There is only one axiom for creating a strong metrics strategy: there has to be a standardized governance structure for metrics and reports. How do you do it? At a minimum, there are four requirements:
- A mechanism of control to identify which metrics/reports can be standardized
- An approval process for metrics definitions and formulas
- A person or team to control which reports and metrics are in production and which are retired. If a team structure is used, consider different personas to divvy up responsibility:
• Finance Persona – Validates and makes business data available
• FinOps Persona – Defines metrics roadmap, including reviewing, approving, and retiring, and is responsible for providing help and support
• Tech Persona – Validates and makes cloud data available, and implements optimization strategies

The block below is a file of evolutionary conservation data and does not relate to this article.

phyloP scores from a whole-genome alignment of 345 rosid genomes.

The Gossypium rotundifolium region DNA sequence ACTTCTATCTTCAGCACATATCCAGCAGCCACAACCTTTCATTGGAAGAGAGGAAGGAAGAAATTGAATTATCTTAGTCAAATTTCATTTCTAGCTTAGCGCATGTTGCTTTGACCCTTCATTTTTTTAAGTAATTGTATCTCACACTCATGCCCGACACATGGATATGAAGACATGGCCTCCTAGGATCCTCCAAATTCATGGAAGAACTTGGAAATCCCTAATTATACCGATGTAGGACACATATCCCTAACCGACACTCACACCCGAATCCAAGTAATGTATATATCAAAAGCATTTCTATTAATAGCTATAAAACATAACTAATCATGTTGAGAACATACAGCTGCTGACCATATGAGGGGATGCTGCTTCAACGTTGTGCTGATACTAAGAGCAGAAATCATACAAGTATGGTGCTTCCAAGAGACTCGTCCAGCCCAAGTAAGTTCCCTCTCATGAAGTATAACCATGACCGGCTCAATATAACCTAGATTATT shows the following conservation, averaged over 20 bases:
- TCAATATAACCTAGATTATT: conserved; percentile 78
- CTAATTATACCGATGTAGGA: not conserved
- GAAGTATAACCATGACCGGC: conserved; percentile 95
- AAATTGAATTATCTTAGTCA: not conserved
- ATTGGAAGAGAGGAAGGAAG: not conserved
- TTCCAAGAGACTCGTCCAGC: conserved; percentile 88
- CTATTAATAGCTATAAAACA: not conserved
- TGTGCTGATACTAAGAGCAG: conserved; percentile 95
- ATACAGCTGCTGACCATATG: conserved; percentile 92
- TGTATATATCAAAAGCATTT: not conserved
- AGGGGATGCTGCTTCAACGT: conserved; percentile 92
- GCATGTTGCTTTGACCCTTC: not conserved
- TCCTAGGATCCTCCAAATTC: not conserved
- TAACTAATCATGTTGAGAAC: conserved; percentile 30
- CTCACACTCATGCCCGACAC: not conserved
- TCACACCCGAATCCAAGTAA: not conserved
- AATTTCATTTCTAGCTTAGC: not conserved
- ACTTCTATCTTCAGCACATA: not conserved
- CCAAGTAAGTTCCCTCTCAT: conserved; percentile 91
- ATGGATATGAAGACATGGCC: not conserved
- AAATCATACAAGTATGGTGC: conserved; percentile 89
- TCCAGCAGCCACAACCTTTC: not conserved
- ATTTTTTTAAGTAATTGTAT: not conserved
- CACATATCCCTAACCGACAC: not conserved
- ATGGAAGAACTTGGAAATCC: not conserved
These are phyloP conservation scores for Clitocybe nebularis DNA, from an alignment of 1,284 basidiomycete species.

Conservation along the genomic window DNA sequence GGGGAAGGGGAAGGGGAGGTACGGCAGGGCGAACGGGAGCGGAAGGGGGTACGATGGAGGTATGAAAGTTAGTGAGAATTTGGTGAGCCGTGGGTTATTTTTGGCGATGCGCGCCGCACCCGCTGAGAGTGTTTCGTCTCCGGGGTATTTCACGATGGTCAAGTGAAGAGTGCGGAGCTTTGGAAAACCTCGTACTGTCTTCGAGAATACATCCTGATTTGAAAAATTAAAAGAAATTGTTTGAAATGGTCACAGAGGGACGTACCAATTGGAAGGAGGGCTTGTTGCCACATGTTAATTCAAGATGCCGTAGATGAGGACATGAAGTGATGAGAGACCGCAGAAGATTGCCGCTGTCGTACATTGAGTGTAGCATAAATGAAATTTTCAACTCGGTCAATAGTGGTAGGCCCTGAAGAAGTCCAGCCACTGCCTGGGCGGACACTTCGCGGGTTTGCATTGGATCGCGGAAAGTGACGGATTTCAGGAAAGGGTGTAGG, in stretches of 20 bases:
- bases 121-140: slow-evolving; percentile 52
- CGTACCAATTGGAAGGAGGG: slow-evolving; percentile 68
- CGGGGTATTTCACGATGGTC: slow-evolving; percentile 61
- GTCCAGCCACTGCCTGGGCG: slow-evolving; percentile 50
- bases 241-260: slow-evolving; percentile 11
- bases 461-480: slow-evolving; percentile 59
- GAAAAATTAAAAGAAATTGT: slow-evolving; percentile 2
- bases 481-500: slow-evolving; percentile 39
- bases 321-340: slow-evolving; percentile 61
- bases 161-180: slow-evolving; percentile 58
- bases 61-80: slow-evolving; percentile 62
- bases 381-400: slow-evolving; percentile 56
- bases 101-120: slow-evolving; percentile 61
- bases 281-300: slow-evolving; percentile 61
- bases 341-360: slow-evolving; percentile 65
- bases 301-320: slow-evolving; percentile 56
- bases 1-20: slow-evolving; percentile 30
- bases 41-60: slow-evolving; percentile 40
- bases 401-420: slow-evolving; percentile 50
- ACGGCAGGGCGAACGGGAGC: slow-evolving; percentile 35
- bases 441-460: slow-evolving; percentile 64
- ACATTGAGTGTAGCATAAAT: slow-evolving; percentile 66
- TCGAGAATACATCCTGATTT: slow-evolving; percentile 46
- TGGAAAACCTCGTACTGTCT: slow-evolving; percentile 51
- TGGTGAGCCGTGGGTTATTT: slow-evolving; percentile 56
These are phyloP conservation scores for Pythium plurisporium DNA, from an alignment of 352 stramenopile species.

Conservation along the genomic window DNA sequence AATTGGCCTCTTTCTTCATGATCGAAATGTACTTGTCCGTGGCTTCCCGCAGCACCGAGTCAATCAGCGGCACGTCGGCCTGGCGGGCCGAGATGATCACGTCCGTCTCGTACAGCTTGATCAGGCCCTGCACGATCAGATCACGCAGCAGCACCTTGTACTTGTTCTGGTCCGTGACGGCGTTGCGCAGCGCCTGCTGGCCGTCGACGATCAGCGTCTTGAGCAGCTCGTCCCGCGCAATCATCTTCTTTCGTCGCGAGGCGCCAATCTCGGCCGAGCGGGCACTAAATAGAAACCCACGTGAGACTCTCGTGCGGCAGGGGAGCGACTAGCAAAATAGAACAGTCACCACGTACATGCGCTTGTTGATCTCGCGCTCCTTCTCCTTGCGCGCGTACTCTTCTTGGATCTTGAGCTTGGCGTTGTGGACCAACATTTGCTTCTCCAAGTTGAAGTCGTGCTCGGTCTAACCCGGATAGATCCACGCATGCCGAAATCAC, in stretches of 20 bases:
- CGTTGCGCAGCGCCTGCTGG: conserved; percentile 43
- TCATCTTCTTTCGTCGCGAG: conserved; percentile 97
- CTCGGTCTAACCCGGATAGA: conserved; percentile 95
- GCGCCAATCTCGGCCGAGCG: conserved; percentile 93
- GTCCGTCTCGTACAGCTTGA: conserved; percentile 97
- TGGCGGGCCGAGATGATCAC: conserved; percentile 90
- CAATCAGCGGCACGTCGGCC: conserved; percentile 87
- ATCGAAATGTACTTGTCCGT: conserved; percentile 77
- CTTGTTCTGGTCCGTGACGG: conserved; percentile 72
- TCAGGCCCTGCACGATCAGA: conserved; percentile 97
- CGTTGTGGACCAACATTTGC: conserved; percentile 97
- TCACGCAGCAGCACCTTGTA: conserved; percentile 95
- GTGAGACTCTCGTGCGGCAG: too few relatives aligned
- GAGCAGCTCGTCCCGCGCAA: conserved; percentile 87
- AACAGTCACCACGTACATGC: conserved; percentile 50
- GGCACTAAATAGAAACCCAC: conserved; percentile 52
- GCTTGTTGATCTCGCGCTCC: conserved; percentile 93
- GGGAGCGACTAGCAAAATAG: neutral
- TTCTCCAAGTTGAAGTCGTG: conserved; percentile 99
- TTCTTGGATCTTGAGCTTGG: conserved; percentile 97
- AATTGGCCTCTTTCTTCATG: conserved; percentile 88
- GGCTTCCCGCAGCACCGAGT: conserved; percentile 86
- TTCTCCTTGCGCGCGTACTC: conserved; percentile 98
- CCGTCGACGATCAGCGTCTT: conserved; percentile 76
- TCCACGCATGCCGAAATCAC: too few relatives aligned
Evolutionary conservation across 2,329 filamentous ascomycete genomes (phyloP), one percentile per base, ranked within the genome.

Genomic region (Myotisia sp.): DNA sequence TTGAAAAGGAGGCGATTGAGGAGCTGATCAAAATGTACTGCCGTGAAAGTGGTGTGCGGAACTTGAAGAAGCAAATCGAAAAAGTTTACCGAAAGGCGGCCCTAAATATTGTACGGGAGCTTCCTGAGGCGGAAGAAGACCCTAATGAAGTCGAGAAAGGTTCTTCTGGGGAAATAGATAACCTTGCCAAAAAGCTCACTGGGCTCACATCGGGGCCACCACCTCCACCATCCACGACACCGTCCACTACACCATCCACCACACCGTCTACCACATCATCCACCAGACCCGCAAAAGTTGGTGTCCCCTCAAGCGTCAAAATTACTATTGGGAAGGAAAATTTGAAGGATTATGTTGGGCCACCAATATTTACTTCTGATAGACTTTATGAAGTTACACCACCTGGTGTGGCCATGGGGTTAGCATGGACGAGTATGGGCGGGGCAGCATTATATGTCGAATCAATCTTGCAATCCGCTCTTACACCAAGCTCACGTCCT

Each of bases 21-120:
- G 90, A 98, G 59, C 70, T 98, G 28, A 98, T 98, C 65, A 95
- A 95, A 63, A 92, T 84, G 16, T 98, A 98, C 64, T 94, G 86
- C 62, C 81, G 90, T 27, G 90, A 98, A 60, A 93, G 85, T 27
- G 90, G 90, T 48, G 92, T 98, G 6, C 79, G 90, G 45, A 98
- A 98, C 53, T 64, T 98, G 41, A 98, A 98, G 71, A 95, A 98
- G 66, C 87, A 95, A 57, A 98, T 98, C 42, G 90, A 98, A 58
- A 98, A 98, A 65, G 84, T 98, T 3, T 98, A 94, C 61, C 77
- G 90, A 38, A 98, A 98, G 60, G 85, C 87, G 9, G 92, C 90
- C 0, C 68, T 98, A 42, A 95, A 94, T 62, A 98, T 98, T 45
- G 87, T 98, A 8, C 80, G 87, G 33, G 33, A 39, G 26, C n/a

- A monitoring and reporting cadence to ensure that non-compliant reports and formula changes are not in production
The bottom line is that the key to an effective metrics strategy is strong governance.
The paradox: customized and comparable metrics
Managers assembling a cloud metrics strategy for the first time often hold two simultaneous opinions: (1) “I’d love my metrics to be tailored to my unique way of doing business to measure internal performance,” and (2) “I really need my metrics to be comparable to a peer set of companies in my industry.” Both of these make sense. There’s massive business benefit to each approach: “I can optimize internal performance and hold myself accountable to external standards.”